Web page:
How to stop your indoor cat from running away when you move into a new house

 How to stop your indoor cat from running away when you move into a new house

How to stop your indoor cat from running away when you move into a new house

How to stop your indoor cat from running away when you move into a new house

How to stop your indoor cat from running away when you move into a new house

Moving to a new home is stressful enough, but having a cat can make things even more stressful. Cats don’t handle change well, and they are natural escape artists. This means that moving to a new house can easily cause your cat to run away.

But with a little preparation, you can keep your indoor cat safe and indoors when moving into a new home. Here are a few tips to prevent your cat from running away when you move:

Why does your cat want to run away?

Cats are creatures of habit and changes in their usual lifestyle are very stressful for them. Moving to a new home is one of the biggest changes that can happen to your cat, and this stress can even make an indoor cat want to escape.

Often, especially if you’ve moved to another house nearby, your cat can do this try to run back to her previous house. Cats are territorial, and until they form a strong bond with their new home, they still associate their old home with food, shelter, and security.

6 ways to stop your cat from running away

If you’re planning a move with your cat soon, here are 6 ways you can protect your indoor cat and prevent it from escaping your new home.

1. Provide your cat with an ID collar and microchip

Even if you don’t want your cat to run away, it’s always a good idea to be prepared for the worst. Before you move, make your cat comfortable with wearing a collar and dog tag. Make sure the ID tag includes your new address and a current phone number where you can be reached.

It is best to have your cat microchipped as well and update the information on the chip to your new address. Your cat can slip out of her collar when she runs away, but she can’t get rid of it her microchip.

2. For now, leave your cat in its carrier

Transport your cat to its new home in a carrier that it feels comfortable in. Make sure they have enough room inside to move around and put a blanket, piece of clothing, or something else with a familiar smell inside.

When you arrive at your new home, don’t let your cat out of the carrier just yet. Instead, keep them in a safe place, away from the stress and noise of the movers, and keep them in their shipping container while you bring boxes and furniture into the house.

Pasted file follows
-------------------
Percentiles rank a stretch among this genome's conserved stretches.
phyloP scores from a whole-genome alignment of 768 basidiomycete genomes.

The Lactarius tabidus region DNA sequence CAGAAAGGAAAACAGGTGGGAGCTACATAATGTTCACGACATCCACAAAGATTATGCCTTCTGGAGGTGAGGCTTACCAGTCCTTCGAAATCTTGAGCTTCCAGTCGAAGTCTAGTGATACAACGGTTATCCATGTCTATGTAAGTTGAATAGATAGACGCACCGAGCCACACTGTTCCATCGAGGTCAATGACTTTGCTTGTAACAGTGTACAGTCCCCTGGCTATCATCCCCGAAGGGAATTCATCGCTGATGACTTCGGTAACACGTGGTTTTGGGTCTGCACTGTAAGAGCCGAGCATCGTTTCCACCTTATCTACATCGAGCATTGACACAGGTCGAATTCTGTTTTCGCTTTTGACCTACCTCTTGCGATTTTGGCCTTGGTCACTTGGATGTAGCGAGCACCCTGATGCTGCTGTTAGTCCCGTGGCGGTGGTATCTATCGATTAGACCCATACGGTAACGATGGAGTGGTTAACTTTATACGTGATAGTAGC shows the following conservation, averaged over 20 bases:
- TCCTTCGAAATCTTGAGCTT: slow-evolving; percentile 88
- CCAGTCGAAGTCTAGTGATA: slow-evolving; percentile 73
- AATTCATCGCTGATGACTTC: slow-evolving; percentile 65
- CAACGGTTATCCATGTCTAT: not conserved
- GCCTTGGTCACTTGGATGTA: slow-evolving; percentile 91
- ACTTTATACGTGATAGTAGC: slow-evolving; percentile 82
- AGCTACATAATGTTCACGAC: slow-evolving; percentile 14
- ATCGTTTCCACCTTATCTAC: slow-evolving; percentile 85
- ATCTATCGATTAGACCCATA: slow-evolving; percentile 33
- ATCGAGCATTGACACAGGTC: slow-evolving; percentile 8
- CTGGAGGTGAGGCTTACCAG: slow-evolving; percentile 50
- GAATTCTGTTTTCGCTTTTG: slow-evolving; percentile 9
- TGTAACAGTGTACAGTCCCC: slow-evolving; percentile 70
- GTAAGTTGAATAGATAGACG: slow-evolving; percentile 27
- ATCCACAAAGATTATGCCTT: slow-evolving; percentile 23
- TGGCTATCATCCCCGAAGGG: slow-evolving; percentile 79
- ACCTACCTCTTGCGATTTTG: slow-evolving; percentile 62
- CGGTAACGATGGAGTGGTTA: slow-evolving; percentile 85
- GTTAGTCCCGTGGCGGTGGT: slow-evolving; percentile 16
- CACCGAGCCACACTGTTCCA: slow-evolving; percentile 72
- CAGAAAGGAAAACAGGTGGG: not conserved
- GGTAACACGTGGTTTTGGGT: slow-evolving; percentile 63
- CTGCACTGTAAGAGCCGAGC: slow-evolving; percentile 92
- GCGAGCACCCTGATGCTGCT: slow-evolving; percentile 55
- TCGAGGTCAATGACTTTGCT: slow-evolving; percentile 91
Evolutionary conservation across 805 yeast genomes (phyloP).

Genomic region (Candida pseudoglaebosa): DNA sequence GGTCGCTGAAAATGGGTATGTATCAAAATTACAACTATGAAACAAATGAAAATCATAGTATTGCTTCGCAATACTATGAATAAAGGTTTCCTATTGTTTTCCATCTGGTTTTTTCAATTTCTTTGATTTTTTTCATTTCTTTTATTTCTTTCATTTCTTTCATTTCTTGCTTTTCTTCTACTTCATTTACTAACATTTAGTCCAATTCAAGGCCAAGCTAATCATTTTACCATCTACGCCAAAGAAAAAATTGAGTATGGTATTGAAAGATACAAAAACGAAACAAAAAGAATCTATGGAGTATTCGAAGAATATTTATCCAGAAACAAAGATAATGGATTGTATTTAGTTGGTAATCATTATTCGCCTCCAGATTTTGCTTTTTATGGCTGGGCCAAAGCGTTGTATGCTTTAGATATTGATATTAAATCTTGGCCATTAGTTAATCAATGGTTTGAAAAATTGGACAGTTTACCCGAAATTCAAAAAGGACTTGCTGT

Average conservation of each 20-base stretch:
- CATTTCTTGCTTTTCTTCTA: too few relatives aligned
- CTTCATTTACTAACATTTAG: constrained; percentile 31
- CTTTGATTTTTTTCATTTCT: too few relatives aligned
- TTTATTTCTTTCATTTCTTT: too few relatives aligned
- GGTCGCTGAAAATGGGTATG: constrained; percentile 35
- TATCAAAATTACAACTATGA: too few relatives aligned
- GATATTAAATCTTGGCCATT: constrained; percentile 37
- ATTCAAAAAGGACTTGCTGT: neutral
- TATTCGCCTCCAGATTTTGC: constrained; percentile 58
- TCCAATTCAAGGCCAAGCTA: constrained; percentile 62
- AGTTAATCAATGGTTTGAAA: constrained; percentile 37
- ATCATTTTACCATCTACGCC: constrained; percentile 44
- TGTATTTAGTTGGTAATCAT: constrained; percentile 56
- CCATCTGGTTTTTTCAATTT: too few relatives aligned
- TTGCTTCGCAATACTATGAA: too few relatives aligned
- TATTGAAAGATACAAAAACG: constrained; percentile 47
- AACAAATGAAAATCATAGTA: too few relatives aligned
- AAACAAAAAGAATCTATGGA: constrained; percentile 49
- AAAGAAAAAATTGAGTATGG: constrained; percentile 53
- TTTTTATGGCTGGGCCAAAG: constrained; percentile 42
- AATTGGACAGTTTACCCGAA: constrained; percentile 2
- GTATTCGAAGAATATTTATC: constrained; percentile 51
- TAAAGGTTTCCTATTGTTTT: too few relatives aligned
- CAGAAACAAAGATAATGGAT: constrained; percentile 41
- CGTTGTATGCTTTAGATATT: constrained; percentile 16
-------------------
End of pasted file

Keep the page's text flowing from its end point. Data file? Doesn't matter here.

Amidst the moving chaos, cats can easily slip out of an open door, especially if they are afraid of noise and new people. Therefore, it is best to store them in a closed shipping container until you can supervise them.

3. Establish a safe space with familiar smells

Once you’ve got everything in your home, set up a specific space for your cat to stay. You should keep all your essentials in this space, including food, water, and a litter box. It’s also important to fill the space with familiar items from your previous home. Add items like scratching posts, toys, and bedding, all of which carry familiar scents to help your kitty feel safe.

When you’re ready, let your cat out of her carrier and let her explore. But keep them in their safe space while they adjust to the transition. Spend time with them in this temporary space to make them feel more comfortable until they are ready to explore more.

4. Block all escape routes

Make sure all possible escape routes are blocked off, not just in your cat’s shelter but anywhere in the house. Accidents can happen and your cat can leave its shelter, so it’s important to prepare ahead of time.

Check to see if all of these spots are closed, sealed, or otherwise blocked off from your cat:

  • Windows
  • doors
  • chimneys
  • air vents
  • balconies

5. Slowly allow access to the rest of the house

After your cat has had time to get used to her safe space and she seems to be acting more normally, you can slowly open up access to other rooms in the house.

Take this room by room and watch your cat’s body language to determine when she’s ready to explore a new territory. Too much freedom at once can be overwhelming, so be sure to go at your cat’s pace.

In each of these new areas, feed your cat small meals or additional treats to build positive associations with their new home. The sooner they get to know their new home, the less likely they are to run away and try to return to their old home.

6. Keep up with your usual routines

Routines make your cat feel safe and secure, and they’re also something familiar that connects them to their old house.

The hectic nature of the move can be difficult, but try to stick to the same feeding and play schedules that your cat is used to. You should also be extra careful not to change anything else about your cat’s routine – like the type of food or litter she uses.

The more consistency you can give your cat, the easier it will be for her to adjust to her new home. And that means less chance of them running away.

7. Consider pheromone diffusers

If your cat still seems anxious after the move, pheromone sprays and diffusers can be a good way to calm them down. pheromone sprays mimic feline facial pheromones that cats use to mark their territory, and they can be useful for creating a more calming environment in the new home.

Also, be sure to talk to your vet about your cat’s anxiety. They may suggest additional methods — like medication or behavioral therapy — that can help your cat become more comfortable in their new home.


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